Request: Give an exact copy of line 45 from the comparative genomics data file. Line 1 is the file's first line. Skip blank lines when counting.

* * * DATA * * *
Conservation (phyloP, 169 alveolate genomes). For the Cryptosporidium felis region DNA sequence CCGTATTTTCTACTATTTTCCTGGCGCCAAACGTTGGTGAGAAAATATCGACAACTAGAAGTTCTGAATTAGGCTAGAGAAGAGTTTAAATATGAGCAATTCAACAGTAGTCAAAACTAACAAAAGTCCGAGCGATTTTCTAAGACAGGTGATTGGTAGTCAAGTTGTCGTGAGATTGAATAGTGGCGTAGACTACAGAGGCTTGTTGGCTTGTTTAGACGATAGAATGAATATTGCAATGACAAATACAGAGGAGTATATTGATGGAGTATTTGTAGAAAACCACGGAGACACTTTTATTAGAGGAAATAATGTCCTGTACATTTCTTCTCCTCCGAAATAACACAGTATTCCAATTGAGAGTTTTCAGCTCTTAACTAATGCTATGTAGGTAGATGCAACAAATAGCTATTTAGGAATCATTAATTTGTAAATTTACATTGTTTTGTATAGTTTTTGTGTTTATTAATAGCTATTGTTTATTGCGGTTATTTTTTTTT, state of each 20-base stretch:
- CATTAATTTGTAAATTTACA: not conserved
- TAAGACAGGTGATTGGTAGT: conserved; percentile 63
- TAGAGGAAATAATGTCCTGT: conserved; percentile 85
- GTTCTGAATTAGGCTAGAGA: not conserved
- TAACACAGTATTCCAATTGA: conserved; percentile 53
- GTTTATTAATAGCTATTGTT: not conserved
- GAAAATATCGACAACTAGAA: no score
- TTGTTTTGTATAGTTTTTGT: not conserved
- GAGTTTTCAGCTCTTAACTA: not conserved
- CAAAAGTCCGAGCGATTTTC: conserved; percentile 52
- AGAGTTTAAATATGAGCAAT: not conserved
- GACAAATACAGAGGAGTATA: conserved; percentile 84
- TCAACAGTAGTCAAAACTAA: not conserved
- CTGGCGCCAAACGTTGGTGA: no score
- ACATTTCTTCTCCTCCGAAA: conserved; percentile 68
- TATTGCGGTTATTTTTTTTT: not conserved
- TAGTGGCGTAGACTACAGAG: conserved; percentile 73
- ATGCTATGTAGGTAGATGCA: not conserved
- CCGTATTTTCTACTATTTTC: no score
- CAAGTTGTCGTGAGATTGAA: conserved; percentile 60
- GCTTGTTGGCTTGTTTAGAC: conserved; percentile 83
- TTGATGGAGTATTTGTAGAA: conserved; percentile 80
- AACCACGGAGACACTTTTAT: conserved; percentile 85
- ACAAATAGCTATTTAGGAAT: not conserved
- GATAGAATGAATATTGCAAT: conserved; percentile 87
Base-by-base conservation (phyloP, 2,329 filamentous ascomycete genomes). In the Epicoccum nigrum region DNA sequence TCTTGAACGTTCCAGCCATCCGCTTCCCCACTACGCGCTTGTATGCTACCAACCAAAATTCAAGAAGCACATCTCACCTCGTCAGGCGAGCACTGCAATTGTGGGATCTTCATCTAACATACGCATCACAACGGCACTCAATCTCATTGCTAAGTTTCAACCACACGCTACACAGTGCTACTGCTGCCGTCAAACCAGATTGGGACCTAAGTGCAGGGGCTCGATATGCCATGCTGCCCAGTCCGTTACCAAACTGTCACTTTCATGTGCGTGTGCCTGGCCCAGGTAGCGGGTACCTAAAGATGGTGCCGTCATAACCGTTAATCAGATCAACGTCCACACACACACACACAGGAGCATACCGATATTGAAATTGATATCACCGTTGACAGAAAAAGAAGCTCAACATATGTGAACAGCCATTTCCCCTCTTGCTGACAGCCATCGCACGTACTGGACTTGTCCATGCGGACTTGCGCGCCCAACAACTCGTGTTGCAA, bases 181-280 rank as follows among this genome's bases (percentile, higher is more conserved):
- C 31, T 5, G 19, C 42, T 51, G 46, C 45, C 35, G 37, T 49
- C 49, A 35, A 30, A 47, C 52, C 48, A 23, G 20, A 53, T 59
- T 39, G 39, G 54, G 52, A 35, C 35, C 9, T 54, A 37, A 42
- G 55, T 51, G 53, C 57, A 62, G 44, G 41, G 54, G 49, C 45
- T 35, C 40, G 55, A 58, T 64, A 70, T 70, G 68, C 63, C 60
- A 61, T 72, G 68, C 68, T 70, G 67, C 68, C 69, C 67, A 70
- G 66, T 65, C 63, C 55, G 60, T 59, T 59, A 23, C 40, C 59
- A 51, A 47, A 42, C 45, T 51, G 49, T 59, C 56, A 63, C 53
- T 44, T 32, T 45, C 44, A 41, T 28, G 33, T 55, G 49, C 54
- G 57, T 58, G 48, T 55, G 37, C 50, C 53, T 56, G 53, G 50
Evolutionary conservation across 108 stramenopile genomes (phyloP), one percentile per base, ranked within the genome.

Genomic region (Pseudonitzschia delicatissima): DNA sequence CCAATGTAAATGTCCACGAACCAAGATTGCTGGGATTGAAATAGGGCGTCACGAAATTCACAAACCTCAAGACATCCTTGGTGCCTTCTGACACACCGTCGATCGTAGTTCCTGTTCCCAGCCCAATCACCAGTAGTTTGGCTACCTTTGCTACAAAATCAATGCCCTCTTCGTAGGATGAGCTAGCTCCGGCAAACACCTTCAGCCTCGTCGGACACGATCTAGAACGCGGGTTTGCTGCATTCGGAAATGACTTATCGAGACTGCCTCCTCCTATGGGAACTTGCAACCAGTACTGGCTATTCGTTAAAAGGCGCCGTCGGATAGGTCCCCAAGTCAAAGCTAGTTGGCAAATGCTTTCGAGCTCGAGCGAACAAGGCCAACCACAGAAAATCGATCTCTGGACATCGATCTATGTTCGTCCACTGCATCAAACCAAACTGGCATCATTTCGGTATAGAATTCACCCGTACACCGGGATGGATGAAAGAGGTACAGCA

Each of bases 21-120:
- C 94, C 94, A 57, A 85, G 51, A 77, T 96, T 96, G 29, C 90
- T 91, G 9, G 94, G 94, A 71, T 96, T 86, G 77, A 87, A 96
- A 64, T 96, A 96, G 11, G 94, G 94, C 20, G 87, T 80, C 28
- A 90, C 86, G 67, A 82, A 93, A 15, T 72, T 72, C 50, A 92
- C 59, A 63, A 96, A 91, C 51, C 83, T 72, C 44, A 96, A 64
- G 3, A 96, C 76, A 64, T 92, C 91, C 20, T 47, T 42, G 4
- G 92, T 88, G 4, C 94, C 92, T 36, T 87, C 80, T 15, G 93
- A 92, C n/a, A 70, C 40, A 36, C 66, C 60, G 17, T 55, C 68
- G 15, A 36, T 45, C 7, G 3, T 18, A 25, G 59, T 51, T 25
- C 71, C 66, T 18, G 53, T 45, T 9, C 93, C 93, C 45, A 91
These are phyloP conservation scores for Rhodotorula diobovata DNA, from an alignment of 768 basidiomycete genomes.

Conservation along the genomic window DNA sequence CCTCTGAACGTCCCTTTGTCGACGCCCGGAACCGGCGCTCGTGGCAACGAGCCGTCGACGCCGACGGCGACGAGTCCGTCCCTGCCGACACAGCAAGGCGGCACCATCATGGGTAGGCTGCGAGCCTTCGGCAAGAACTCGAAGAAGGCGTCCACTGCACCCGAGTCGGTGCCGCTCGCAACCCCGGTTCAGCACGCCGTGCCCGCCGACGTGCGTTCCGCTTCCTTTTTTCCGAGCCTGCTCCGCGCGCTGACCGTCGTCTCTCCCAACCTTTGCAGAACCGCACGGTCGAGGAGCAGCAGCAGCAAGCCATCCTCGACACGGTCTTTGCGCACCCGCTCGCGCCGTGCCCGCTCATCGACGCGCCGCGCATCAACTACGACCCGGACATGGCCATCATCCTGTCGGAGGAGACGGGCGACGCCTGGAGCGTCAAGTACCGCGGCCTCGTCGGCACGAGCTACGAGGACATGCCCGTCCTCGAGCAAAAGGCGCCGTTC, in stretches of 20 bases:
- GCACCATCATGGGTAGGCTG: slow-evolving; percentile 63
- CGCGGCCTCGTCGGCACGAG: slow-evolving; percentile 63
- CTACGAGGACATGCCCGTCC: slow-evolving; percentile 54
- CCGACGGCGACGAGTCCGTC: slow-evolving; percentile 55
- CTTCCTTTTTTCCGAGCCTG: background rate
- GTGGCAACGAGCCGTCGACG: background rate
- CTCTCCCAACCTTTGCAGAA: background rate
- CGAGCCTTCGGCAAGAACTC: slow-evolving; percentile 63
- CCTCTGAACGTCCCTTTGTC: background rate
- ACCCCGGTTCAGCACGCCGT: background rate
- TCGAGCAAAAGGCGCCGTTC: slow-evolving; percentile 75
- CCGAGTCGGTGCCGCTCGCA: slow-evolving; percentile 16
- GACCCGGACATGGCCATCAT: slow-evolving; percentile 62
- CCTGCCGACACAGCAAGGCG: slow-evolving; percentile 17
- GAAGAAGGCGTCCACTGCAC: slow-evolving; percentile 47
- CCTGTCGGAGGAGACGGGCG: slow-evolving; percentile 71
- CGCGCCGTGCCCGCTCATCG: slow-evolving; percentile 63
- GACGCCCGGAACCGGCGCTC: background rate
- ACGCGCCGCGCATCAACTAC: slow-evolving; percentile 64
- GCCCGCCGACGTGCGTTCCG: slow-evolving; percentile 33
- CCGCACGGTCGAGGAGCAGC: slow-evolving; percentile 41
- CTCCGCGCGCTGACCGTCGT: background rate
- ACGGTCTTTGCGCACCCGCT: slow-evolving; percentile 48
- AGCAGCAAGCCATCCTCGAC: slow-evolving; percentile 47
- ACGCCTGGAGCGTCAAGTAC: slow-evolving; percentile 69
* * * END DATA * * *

- C 59, A 63, A 96, A 91, C 51, C 83, T 72, C 44, A 96, A 64